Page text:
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My Sister's Bones by Nuala Ellwood
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My Sister's Bones

by Nuala Ellwood

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357321,274 (3.94)3

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Showing 1-5 of 7 (next | show all)
This review was written for LibraryThing Early Reviewers.
This was a suspense novel that had me on the edge of my seat. It is about two sisters, Kate and Sally that are both damaged and dependent on alcohol and drugs. Kate is a cutting edge war reporter that has seen too much and is suffering from PTSD. Sally is taking after her father by drinking herself into oblivion. When Kate believes something sinister is going on in the house next door to her, no one believes her and she begins to wonder if she really is losing it mentally. The book begins with Kate being interrogated at a police station, so right away you are turning pages to find out what could possibly have happened that was so bad for Kate to be arrested.
The second part of the book shifts to Sally's perspective. Tense, well written and a real page turner. This is highly recommended. I received a complimentary copy as part of the Librarything Early Reviewers. ( )
  melaniehope | May 16, 2017 |
This review was written for LibraryThing Early Reviewers.
Wow. This book was an emotional roller coaster from start to finish! I was not expecting it to be that poignant, but Nuala Ellwood is a very talented writer. I found myself wondering how I would fare in Kate's place and the answer, honestly, is not half as well as this amazing, strong woman. The twists and turns in this book kept me questioning almost the entire time, which is a plus as I feel a lot of psychological thrillers these days follow the same formula. I will admit to liking Kate much more than her sister Sally, but perhaps that is what the author intended and if so, then it worked on me.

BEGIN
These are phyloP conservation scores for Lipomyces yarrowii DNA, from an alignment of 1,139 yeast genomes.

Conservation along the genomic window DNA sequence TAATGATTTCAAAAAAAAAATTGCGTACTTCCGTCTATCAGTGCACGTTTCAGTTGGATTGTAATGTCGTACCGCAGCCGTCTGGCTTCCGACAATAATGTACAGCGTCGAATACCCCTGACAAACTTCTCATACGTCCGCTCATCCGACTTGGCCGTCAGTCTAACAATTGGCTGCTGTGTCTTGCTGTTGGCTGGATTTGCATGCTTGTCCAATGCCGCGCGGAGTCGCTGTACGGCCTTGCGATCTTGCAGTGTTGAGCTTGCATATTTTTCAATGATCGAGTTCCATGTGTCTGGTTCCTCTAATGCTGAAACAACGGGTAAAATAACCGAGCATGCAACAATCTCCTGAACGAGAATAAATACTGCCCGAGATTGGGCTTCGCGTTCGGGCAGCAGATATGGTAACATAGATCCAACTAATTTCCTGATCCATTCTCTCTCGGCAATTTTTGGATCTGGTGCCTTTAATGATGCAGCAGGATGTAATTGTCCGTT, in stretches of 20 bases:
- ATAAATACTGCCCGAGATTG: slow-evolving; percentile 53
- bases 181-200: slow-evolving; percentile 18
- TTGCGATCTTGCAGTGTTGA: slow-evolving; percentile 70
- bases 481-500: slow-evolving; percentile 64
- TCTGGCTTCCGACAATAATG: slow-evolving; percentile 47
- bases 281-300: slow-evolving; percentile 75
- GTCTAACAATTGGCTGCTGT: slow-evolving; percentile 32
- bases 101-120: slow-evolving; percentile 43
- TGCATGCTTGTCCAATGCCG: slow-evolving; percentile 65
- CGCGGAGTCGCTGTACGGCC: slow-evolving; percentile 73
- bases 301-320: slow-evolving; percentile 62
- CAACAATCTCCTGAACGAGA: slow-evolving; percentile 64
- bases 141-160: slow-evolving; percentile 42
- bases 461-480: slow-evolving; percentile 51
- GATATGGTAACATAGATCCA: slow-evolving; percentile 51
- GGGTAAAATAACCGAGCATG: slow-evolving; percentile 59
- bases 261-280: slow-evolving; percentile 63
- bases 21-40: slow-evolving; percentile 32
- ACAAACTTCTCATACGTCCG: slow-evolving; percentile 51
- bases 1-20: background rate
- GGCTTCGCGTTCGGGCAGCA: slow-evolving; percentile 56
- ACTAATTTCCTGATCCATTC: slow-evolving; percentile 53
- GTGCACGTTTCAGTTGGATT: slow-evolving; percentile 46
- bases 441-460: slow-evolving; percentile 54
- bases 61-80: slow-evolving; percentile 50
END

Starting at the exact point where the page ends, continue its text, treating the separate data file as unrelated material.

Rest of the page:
I will definitely be recommending this book to anyone looking for a book that has psychological suspense, and I look forward to reading more books by this author. Thanks to Library Thing for allowing me to read and review this book. ( )
  srazz | May 16, 2017 |
This review was written for LibraryThing Early Reviewers.
There are many story lines bouncing around in this first book by Nuala Elwood. I think she is a very talented author. But I also think that there is too much going on in this story. Although I was an avid reader, not wanting to stop until I had worked things out, I felt scattered at times.
Kate is an overseas correspondent returned home to England because of the death of her mother. Kate is suffering from PTSD. She has seen too much in Syria and her personal life has not provided the sanctuary needed for people viewing wars' horrors.
Growing up her mom was abused by her father and her sister who makes only a brief appearance in the first part of the book defended her father. This sister, Sally, takes over as narrator in the second half of the story.
Next door to Kate's mother's home, Kate sees a small boy that her mind ties to a child in Aleppo.
Adding to this is the time Kate spends in jail being evaluated by a mental health professional. In the hours she is held, the reader learns much about Kate's life.
Where the build up goes on and on the conclusion whips to a finish and not without some head shaking by the reader.